AUSTIN — U.S. District Judge Nelva Gonzales Ramos of Corpus Christi on April 10 ruled the State of Texas has failed to prove that the voter identification law was not written with discriminatory intent and purpose.
The ruling came in response to a charge by the New Orleans-based U.S. Court of Appeals for the Fifth Circuit that Judge Ramos re-examine the evidence and her 2015 findings in Veasey et al., plaintiffs, v. Greg Abbott et al., defendants.
Plaintiffs alleged racial discrimination in violation of the U.S. Voting Rights Act of 1965 in response to the passage of Senate Bill 14 by the Texas Legislature in 2011. The law changed the list of acceptable forms of identification voters may use at polls and enacted other restrictions. The State of Texas argued that the law was passed not with a discriminatory purpose, but to combat voter fraud at the polls.
Ramos wrote that lawyers for the State of Texas failed to demonstrate that the law would have been enacted without a discriminatory purpose. Ramos said SB 14 violates Section 2 of the Voting Rights Act, a provision that generally prohibits the enforcement of discriminatory voting laws.
Ramos, under a directive issued by the Fifth Circuit last summer, prescribed an interim voting plan for Texas to overcome discriminatory effects in the voter ID law in time for the November 2016 general election. It is up to the Texas Legislature to craft a state law that does not violate the federal voting rights law.
Meanwhile, legislation filed in the current session of the Texas Legislature by Sen. Joan Huffman, R-Houston, addresses federal court issues with the voter ID law. Huffman’s SB 5 was passed on March 28 by the Republican-dominated Senate on a 21-10, party-line vote and now awaits a hearing by the House Elections Committee.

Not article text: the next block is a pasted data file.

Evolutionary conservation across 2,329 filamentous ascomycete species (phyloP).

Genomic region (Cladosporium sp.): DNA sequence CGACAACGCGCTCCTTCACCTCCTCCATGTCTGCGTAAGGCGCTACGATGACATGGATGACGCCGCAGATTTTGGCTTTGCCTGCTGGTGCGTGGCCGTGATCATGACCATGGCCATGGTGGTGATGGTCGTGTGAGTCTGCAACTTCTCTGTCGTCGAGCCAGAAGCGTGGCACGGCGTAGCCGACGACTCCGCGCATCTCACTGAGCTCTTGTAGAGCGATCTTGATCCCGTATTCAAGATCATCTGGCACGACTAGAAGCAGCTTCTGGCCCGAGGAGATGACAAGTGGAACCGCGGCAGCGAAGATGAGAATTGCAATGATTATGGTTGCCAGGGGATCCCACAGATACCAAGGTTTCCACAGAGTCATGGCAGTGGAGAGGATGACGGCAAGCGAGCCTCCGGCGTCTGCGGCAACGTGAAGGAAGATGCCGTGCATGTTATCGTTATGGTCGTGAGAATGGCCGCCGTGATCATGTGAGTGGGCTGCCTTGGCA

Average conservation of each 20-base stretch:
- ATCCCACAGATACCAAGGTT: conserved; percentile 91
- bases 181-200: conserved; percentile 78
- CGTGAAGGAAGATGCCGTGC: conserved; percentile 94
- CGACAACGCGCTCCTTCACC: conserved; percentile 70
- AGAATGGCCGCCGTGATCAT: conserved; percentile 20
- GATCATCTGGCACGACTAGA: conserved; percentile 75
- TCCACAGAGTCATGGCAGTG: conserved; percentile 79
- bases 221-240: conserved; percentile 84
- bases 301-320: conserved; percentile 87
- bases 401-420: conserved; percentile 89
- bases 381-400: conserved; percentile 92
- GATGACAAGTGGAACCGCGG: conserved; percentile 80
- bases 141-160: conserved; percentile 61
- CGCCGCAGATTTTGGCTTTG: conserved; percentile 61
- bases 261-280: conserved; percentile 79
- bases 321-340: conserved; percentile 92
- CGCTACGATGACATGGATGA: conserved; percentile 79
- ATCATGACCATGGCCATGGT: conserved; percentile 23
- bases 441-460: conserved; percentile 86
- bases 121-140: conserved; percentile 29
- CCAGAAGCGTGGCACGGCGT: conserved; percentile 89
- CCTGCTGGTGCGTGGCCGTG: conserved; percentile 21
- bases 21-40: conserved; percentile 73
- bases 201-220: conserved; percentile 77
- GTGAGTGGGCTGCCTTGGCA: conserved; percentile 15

Texas Comptroller Glenn Hegar on April 12 announced his office would send cities, counties, transit systems and special purpose taxing districts $620.2 million in local sales tax allocations for April.
The amount is 4.9 percent more than in April 2016. These allocations are based on sales made in February by businesses that report tax monthly.
“The cities of Houston, San Antonio, Dallas and Austin saw noticeable increases in sales tax allocations,” Hegar said. “The cities of Sugar Land, McAllen, Irving and Grand Prairie saw noticeable decreases.”
In other news, on April 10, Hegar promoted the upcoming “sales tax holiday” on emergency preparation supplies.
From April 22 to April 24, Texans may purchase tax free items such as batteries, fuel containers and flashlights priced at less than $75; hurricane shutters and emergency ladders priced at less than $300; and portable generators priced at less than $3,000.
The Senate Transportation Committee unanimously in favor of SB 693, legislation that would require all new school buses purchased by a school district to be equipped with three-point seat belts.
The bill would amend the Transportation Code to expand the type of vehicles to which the three-point seat belt requirement applies to include a “multifunction school activity bus” or a “school-chartered bus.”
Multiple school bus accidents in Texas have led to fatalities and caused injuries that could have been prevented if these buses were equipped with three-point seat belts, said the bill’s author, Sylvia Garcia, D-Houston. “The goal of this legislation is to protect children, prevent injuries, and demonstrate that the State of Texas is serious about the safety of school children. We spend a lot of tax dollars
educating children to buckle up. Not requiring them to buckle up on the way to school is inconsistent,” she added.
Gov. Greg Abbott on April 7 announced Kubota Tractor Corporation North American headquarters is relocating from Torrance, California, to Grapevine, Texas. The new facility is expected to create more than 340 new jobs and generate $51 million in capital investment.
At a ribbon-cutting event, Abbott called Kubota “the model business partner.” Kubota has been one of the largest tractor producers in the United States since 1969.
The Texas Department of Transportation on April 6 reported work zone fatalities in Texas last year increased 27 percent, resulting in 181 lost lives. Of those fatalities, 174 — 96 percent — were motorists, pedestrians and bicyclists.
The agency asked motorists to take special care when transiting work zones.